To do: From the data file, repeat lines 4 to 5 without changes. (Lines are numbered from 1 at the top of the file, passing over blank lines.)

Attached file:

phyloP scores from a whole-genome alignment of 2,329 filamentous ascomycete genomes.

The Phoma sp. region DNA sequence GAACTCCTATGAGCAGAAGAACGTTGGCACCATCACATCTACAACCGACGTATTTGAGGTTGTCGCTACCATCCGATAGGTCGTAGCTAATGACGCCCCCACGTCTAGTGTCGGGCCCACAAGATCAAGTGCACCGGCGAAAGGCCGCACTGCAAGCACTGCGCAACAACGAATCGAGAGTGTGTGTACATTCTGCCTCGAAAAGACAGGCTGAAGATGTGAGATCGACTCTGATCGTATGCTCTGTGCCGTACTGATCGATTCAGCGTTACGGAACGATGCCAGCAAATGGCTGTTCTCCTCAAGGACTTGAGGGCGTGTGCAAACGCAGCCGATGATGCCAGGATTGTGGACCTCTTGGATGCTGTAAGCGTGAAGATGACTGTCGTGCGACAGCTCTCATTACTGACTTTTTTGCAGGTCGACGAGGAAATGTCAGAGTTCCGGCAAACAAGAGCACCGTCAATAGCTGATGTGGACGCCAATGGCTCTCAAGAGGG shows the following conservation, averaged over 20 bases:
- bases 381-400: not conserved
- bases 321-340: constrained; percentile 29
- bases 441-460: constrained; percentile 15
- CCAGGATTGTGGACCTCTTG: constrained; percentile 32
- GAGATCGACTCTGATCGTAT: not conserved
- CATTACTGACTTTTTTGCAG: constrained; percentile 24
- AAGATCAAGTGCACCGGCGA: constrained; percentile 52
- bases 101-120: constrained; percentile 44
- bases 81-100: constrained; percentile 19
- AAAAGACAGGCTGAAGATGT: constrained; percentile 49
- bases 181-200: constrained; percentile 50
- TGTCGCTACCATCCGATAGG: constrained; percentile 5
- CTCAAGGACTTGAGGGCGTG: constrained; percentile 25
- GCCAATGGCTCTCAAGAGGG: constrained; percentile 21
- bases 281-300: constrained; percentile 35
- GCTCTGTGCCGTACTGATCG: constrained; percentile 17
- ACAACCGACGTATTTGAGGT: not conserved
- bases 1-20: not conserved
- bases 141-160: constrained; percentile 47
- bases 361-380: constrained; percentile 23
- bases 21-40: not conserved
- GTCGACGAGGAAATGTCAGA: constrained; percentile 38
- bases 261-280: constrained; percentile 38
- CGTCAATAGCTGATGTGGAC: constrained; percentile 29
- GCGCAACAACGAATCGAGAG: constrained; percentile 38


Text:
- bases 321-340: constrained; percentile 29
- bases 441-460: constrained; percentile 15